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Fisheries Behavioral Ecology - Abstracts

Ryer, C.H. and B.L. Olla. 2000. Avoidance of an approaching net by juvenile walleye pollock Theragra chalcogramma in the laboratory: the influence of light intensity. Fisheries Research 45:195-199.


Fisheries management strategies often rely upon regulation of mesh sizes or the use of exclusion/escape structures to reduce the bycatch of undersize fish or non-target species. Design and evaluation of fishing gears to reduce bycatch should be based upon knowledge of fish behavior and sensory capabilities. The response of juvenile walleye pollock Theragra chalcogramma to an approaching panel made of 8 cm square mesh netting was compared under a range of laboratory illuminations, from <1 x 10-8 (darkness) to 1.7 x 10-3 µmoles photons m-2 s-1. Fish in darkness struck the net more frequently and swam closer to the net than fish at the highest illumination. These results, along with those of other laboratory and field studies, suggest that trawl bycatch reduction strategies which rely upon undersize or non-target fish using vision to guide them out of the net may be less effective at night or at depths where ambient light levels fall below critical levels.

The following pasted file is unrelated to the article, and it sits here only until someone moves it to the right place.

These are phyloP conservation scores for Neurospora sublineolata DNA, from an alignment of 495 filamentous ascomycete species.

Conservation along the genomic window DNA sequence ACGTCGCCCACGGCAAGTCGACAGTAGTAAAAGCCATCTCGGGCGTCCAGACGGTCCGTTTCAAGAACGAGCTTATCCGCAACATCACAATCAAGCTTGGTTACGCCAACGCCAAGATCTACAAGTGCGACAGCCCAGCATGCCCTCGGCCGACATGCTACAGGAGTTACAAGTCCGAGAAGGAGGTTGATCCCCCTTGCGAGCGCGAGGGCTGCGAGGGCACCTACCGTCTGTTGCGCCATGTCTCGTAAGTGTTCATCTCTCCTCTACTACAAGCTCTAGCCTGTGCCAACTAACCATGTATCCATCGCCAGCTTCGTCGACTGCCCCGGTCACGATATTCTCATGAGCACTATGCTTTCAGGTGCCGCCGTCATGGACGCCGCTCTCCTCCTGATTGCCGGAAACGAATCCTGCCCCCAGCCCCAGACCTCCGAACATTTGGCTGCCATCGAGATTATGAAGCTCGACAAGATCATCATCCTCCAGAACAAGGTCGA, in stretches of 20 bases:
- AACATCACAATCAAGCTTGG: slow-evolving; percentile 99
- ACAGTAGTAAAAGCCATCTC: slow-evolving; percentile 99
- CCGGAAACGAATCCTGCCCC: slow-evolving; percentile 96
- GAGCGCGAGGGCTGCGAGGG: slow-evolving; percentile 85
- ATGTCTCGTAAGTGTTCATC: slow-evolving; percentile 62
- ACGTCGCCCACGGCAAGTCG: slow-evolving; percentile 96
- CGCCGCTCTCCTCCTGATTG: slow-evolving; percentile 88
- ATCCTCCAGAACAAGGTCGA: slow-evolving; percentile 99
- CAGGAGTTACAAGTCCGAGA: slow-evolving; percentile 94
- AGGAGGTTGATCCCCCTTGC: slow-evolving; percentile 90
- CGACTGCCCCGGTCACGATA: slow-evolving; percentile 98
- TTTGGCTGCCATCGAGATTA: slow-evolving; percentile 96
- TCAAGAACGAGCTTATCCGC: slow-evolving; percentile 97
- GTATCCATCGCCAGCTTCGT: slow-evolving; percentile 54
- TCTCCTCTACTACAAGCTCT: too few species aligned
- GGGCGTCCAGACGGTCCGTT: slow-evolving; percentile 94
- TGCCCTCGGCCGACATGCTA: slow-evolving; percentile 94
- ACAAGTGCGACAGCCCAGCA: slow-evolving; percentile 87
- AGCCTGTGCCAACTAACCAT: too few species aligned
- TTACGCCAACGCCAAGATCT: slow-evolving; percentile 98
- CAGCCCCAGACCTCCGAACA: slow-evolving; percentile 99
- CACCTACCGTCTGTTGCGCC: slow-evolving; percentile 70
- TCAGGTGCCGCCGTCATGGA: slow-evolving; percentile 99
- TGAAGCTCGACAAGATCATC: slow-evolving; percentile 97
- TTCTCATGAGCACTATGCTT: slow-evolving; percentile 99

Last updated 31 March, 2009

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